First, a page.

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International Conference 'Humanism and Revolution. Eighteenth-Century Europe and Its Transatlantic Legacy'

11.12.2009 - 13.12.2009

Organizers: Christian J. Emden (Rice University), Uwe Steiner (Rice University), Martin Vöhler (Freie Universität Berlin)


Already in early modern Europe, mainly through Nicolaus Copernicus’ On the Revolu­tion of the Heavenly Spheres (1543), the con­cept of revolutio, initially merely referring to a “turn around” or the circular motion of an object in space, increasingly came to adopt a much wider meaning: a decisive change, violent rup­ture or radical break with a past normative or­der now seen as both oppressive and as blocking future development. Since the events of the eighteenth century, the concept of revo­lution has become one of the most important, and most widely used, concepts of modern political and philosophical thought.

The revolutions of the eighteenth century are, however, also marked by a temporal logic that questions their radical departure from the past, both intellectually and practically. Indeed, the concept of revolution is often coupled with a renewed interest in ideals of human self-con­ception, moral beauty and education that are seen as having emerged in the classical antiq­uity of Greece and Rome. On both sides of the Atlantic, references to classical antiquity sup­port contemporary achievements, on the one hand, and are used to question the existing state of political and intellectual affairs, on the other.

The conference will examine the link between “revolution” and “humanism” in the intellectual and cultural context of Europe and its transat­lantic legacy with regard to its relevance for contemporary debates in both the humanities and social sciences.




Friday, December 11


Presiding: Uwe Steiner (Rice University)

9-9:45 am

Welcome by Allen Matusow, Dean of the School of Humanities, and Caroline Levander, Director of the Humanities Research Center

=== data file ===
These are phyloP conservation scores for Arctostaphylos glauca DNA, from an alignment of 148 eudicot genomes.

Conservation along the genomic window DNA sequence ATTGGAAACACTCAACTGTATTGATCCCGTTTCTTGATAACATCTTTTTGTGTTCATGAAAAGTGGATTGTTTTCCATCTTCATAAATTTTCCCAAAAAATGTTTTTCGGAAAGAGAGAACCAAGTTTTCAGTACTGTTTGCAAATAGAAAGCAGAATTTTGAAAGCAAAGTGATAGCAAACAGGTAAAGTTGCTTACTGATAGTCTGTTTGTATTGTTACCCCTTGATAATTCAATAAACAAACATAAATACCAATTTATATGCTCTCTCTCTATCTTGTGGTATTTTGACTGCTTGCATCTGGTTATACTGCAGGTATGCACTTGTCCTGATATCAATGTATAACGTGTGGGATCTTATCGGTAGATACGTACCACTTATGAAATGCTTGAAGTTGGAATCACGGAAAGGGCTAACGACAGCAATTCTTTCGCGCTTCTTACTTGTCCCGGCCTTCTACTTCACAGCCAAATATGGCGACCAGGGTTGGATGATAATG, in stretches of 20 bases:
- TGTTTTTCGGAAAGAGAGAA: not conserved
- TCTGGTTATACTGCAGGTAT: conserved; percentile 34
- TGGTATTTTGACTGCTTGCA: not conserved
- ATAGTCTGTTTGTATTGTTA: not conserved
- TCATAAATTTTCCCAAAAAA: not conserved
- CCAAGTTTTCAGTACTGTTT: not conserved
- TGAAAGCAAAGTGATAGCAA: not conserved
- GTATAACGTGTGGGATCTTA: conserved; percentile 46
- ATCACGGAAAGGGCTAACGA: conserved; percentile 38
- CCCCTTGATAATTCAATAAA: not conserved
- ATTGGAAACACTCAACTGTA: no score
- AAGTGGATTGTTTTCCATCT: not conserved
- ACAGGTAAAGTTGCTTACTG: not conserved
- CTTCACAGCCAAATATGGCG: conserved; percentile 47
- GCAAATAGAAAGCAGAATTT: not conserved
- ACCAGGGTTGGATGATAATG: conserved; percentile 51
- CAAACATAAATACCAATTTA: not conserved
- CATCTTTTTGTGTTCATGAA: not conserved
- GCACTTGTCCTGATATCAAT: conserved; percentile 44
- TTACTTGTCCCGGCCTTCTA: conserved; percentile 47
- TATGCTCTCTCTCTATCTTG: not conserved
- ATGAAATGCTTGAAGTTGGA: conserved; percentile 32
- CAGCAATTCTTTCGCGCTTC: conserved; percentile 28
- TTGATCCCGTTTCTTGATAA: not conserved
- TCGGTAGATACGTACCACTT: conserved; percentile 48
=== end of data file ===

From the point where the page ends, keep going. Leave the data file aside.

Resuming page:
10-11 am

Hubert Cancik (Universität Tübingen), Nature and Human Rights: Ancient Foundations of a Modern Concept (Moderator: Harvey Yunis, Rice University)

11 am-12 noon

Georg Essen (Radboud Universiteit Nijmegen/KWI), “Is There Anything More Insane to Be Conceived?” Human Rights, the Catholic Church, and the Ideas of 1789 (Moderator: Steven Crowell, Rice University)

2-3 pm

Rachel Zuckert (Northwestern University), Kant and Revolution (Moderator: Christian J. Emden, Rice University)

3-4 pm

Barbara Hahn (Vanderbilt University), Hannah Arendt’s Struggle with Her Century: Reflecting on Eighteenth-Century Revolutions in the Age of Totalitarianism (Moderator: Christian J. Emden, Rice University)

4:30-5:30 pm

Hans-Helmuth Gander (Universität Freiburg/Br.), Husserl and Heidegger on Humanism (Moderator: Steven Crowell, Rice University


Saturday, December 12


Presiding: Christian J. Emden (Rice University)

9-10 am

William Rasch (Indiana University–Bloomington), City or Soul? On the Political Primacy of Civil Peace (Moderator: Peter C. Caldwell, Rice University)

10-11 am

Hauke Brunkhorst (Universität Flensburg), Cosmopolitanism in Eighteenth-Century Constitutional Revolutions (Moderator: John H. Zammito, Rice University)

11:30 am-12:30 pm

Günther Lottes (Universität Potsdam), Historical Progress v. Human Rights: Well-Hidden Contradictions in Meaning Well (Moderator: Uwe Steiner, Rice University)

2-3 pm

Alexander Honold (Universität Basel), The Celebration of Time in the Revolutionary Community: From Robespierre to Schiller and from Rousseau to Hölderlin (Moderator: Martin Blumenthal-Barby, Rice University)

3-4 pm

John Hamilton (Harvard University),    “Ich liebe dich wie das Grab”: Rhetoric, Revolution, and Necromancy in Dantons Tod (Moderator: Bernd Seidensticker, Freie Universität Berlin)

4:30-5:30 pm

Ulrich Johannes Schneider (Universität Leipzig), New Ways of Knowing Things in the Eighteenth Century (Moderator: John H. Zammito, Rice University)


Sunday, December 13


Presiding: Martin Vöhler (Freie Universität Berlin)

 10-11 am

Mark-Georg Dehrmann  (Universität Hannover), Philology, Theory, and “Aesthetic Revolution” in Friedrich Schlegel (Moderator: Uwe Steiner, Rice University)

11 am-12 noon

Karin Gludovatz (Freie Universität Berlin), Goya’s Revolutions and the Solitude of Heroes (Moderator: Bernd Seidensticker, Freie Universität Berlin)

2-3 pm

Elizabeth Millán-Zaibert (De Paul University), Alexander von Humboldt’s Presentation of the Spanish American Landscape: A Case of Interpretative Justice (Moderator: Luis Duno-Gottberg, Rice University)

3-4 pm

Anna Brickhouse (University of Virginia), Humanism and the (Other) American Revolution (Moderator: Caroline Levander, Rice University)

6-7 pm

Visit to Houston Public Library Exhibition In Pursuit of Knowledge: 600 Years of Leipzig University, guided by Ulrich Johannes Schneider


For further and updated info:

Beverly Konzem
Department of German Studies
Rayzor Hall 307
Phone  713-348-4868
Fax        713-348-4863
Email   german@rice.edu
Web     http://german.rice.edu

Zeit & Ort

11.12.2009 - 13.12.2009

Rice University, Houston, TX, U.S.A